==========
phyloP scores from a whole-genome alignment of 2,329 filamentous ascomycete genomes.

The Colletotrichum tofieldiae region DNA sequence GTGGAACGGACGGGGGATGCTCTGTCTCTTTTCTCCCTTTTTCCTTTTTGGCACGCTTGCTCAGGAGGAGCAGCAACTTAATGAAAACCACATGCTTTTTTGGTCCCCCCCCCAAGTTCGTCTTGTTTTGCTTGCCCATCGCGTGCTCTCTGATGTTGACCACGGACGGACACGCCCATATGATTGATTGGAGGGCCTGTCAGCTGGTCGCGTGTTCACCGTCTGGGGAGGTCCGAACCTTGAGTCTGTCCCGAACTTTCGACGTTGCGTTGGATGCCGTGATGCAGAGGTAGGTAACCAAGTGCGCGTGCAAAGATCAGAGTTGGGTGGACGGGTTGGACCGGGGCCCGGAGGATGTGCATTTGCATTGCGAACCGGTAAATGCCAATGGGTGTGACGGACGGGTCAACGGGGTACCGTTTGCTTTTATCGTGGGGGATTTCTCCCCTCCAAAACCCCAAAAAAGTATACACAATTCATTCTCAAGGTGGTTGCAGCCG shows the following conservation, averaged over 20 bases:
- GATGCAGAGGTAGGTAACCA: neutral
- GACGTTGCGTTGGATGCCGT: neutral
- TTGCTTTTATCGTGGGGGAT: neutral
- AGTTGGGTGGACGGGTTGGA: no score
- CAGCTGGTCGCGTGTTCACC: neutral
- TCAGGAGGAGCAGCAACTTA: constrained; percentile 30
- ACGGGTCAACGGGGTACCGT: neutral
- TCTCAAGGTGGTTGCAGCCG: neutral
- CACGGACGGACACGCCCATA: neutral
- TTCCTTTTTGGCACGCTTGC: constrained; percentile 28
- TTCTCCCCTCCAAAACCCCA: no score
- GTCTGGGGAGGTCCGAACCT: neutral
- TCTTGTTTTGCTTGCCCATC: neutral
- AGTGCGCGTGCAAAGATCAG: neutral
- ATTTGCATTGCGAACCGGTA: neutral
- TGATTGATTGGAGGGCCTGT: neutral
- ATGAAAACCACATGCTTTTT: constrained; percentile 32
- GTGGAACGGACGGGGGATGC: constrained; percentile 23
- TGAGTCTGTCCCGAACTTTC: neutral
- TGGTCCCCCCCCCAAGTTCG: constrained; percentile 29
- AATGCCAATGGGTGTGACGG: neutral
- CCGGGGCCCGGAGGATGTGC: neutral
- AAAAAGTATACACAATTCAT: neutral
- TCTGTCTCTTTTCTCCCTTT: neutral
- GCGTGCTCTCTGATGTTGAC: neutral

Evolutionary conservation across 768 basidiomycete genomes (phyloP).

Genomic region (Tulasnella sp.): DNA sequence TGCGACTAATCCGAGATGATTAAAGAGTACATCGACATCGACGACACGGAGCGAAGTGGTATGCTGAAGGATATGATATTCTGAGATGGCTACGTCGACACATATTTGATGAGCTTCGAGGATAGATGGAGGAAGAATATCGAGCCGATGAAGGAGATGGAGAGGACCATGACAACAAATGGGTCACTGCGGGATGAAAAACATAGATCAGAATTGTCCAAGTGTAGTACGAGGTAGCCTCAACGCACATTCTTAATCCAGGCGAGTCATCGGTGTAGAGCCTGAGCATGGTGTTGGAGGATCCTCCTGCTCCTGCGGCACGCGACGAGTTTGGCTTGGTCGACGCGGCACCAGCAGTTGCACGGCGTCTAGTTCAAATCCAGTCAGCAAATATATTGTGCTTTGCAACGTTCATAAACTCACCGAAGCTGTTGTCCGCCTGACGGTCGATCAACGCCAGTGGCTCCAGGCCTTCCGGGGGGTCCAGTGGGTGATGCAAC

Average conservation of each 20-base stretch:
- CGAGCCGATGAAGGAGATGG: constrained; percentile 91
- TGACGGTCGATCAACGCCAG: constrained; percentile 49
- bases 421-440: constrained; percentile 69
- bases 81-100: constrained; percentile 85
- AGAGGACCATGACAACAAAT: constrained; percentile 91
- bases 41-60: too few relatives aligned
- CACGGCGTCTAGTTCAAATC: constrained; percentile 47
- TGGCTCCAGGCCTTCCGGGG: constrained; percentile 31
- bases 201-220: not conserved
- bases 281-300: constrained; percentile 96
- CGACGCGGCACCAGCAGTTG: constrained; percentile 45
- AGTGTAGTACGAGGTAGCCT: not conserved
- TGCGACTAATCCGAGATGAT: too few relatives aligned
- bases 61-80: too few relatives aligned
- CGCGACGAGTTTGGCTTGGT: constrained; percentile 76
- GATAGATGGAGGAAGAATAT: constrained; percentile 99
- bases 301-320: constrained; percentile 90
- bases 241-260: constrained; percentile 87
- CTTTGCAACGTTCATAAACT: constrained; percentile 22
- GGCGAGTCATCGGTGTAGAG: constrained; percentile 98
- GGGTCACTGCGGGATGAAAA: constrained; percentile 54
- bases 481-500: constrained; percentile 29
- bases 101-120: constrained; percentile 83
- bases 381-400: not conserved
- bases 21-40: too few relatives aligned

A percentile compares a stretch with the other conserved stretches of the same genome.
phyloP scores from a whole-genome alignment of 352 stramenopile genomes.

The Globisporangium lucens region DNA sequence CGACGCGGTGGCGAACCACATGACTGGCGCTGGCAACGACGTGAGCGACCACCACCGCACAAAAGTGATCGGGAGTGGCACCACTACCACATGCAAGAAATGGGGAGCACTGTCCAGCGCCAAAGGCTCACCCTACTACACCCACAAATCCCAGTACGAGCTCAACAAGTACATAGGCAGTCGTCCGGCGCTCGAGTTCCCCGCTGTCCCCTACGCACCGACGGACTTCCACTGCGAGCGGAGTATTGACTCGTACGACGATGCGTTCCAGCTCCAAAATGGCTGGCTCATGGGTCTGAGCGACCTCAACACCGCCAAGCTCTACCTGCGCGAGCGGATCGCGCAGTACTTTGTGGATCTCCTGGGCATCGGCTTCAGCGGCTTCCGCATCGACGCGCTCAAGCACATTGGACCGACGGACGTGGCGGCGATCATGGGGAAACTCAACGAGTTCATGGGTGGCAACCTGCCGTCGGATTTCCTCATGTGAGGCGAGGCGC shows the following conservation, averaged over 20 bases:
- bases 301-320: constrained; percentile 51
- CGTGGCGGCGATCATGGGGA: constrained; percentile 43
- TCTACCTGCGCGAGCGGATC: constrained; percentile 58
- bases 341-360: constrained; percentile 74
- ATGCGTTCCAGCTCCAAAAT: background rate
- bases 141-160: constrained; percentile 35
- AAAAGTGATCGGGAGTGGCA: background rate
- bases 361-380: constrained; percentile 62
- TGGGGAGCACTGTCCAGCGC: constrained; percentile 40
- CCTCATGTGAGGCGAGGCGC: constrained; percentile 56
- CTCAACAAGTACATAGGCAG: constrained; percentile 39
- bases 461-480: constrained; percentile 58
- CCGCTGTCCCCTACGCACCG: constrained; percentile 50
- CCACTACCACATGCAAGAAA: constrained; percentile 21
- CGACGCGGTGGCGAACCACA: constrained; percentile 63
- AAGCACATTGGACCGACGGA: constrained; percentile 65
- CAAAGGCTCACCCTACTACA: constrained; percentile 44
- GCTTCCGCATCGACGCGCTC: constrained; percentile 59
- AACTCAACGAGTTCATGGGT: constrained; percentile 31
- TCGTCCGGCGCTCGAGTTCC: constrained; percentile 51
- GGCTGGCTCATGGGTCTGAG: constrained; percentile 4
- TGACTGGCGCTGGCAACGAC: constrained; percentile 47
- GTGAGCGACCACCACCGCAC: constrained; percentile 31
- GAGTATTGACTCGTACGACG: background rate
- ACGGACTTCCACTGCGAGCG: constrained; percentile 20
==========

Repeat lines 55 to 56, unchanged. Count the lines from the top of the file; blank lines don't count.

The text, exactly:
- bases 21-40: too few relatives aligned

A percentile compares a stretch with the other conserved stretches of the same genome.